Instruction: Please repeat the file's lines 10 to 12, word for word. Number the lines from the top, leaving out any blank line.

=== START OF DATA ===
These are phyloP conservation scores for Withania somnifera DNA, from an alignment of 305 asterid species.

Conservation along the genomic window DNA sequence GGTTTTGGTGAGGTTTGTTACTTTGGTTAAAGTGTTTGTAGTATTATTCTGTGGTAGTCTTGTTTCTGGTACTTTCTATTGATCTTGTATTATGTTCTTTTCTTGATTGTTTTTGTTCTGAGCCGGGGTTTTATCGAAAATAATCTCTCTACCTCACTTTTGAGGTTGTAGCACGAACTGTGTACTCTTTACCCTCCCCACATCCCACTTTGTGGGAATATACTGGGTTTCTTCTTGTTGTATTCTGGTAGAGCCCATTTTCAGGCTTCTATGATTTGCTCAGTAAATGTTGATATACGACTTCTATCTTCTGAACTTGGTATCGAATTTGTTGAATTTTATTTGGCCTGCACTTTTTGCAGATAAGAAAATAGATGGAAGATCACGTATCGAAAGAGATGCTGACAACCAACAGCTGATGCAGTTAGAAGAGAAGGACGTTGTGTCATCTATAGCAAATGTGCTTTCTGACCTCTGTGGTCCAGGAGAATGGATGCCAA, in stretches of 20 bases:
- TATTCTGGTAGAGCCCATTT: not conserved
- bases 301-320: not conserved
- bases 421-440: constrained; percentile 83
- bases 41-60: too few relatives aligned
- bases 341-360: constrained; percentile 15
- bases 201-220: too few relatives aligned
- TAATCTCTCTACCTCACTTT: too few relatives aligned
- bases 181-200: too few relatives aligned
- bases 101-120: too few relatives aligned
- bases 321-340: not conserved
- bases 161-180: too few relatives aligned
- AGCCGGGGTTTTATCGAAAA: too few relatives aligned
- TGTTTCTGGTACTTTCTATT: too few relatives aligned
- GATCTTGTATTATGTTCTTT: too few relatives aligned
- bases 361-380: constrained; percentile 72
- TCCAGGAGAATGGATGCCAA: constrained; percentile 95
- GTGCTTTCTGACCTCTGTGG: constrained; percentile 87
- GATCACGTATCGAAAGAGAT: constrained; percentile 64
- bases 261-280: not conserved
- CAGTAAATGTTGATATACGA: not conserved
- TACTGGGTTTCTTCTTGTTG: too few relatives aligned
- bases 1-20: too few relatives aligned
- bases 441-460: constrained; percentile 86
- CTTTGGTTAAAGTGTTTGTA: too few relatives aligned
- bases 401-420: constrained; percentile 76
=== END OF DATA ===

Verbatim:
- bases 181-200: too few relatives aligned
- bases 101-120: too few relatives aligned
- bases 321-340: not conserved